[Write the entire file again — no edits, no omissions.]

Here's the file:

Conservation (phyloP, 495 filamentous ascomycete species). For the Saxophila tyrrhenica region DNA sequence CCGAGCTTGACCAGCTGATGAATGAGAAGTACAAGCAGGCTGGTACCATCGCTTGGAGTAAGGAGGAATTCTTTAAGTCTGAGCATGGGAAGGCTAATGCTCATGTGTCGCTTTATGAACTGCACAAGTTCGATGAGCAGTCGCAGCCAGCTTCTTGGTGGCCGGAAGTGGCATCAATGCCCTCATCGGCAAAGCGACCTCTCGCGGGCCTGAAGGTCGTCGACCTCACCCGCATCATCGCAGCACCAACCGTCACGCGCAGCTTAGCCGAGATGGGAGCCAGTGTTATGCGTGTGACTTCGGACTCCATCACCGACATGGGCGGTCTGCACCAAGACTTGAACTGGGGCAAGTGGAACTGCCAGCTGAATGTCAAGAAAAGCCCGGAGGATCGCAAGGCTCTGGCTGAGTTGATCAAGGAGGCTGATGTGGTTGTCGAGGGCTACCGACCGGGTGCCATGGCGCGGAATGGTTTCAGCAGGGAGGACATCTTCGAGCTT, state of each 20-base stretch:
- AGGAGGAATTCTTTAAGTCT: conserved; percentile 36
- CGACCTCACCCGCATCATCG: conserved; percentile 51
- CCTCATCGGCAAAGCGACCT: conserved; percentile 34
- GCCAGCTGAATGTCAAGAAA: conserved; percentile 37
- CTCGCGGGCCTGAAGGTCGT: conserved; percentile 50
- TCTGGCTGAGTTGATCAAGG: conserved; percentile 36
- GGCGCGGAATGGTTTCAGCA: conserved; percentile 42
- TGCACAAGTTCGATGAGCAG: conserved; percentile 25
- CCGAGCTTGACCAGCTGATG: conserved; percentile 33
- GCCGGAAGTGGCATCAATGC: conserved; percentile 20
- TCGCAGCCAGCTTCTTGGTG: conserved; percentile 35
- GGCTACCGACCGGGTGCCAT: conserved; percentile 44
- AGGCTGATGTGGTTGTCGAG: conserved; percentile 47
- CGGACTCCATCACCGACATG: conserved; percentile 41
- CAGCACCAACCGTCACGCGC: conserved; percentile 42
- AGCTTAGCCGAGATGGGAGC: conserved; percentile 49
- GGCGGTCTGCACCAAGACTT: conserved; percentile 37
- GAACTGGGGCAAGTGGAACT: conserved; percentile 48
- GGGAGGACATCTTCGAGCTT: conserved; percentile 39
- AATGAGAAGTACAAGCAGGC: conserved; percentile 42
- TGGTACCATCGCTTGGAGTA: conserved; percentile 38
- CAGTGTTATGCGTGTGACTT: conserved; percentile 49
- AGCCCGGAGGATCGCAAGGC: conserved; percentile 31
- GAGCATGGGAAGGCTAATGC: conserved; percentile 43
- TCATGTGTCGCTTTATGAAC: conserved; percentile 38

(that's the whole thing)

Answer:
Conservation (phyloP, 495 filamentous ascomycete species). For the Saxophila tyrrhenica region DNA sequence CCGAGCTTGACCAGCTGATGAATGAGAAGTACAAGCAGGCTGGTACCATCGCTTGGAGTAAGGAGGAATTCTTTAAGTCTGAGCATGGGAAGGCTAATGCTCATGTGTCGCTTTATGAACTGCACAAGTTCGATGAGCAGTCGCAGCCAGCTTCTTGGTGGCCGGAAGTGGCATCAATGCCCTCATCGGCAAAGCGACCTCTCGCGGGCCTGAAGGTCGTCGACCTCACCCGCATCATCGCAGCACCAACCGTCACGCGCAGCTTAGCCGAGATGGGAGCCAGTGTTATGCGTGTGACTTCGGACTCCATCACCGACATGGGCGGTCTGCACCAAGACTTGAACTGGGGCAAGTGGAACTGCCAGCTGAATGTCAAGAAAAGCCCGGAGGATCGCAAGGCTCTGGCTGAGTTGATCAAGGAGGCTGATGTGGTTGTCGAGGGCTACCGACCGGGTGCCATGGCGCGGAATGGTTTCAGCAGGGAGGACATCTTCGAGCTT, state of each 20-base stretch:
- AGGAGGAATTCTTTAAGTCT: conserved; percentile 36
- CGACCTCACCCGCATCATCG: conserved; percentile 51
- CCTCATCGGCAAAGCGACCT: conserved; percentile 34
- GCCAGCTGAATGTCAAGAAA: conserved; percentile 37
- CTCGCGGGCCTGAAGGTCGT: conserved; percentile 50
- TCTGGCTGAGTTGATCAAGG: conserved; percentile 36
- GGCGCGGAATGGTTTCAGCA: conserved; percentile 42
- TGCACAAGTTCGATGAGCAG: conserved; percentile 25
- CCGAGCTTGACCAGCTGATG: conserved; percentile 33
- GCCGGAAGTGGCATCAATGC: conserved; percentile 20
- TCGCAGCCAGCTTCTTGGTG: conserved; percentile 35
- GGCTACCGACCGGGTGCCAT: conserved; percentile 44
- AGGCTGATGTGGTTGTCGAG: conserved; percentile 47
- CGGACTCCATCACCGACATG: conserved; percentile 41
- CAGCACCAACCGTCACGCGC: conserved; percentile 42
- AGCTTAGCCGAGATGGGAGC: conserved; percentile 49
- GGCGGTCTGCACCAAGACTT: conserved; percentile 37
- GAACTGGGGCAAGTGGAACT: conserved; percentile 48
- GGGAGGACATCTTCGAGCTT: conserved; percentile 39
- AATGAGAAGTACAAGCAGGC: conserved; percentile 42
- TGGTACCATCGCTTGGAGTA: conserved; percentile 38
- CAGTGTTATGCGTGTGACTT: conserved; percentile 49
- AGCCCGGAGGATCGCAAGGC: conserved; percentile 31
- GAGCATGGGAAGGCTAATGC: conserved; percentile 43
- TCATGTGTCGCTTTATGAAC: conserved; percentile 38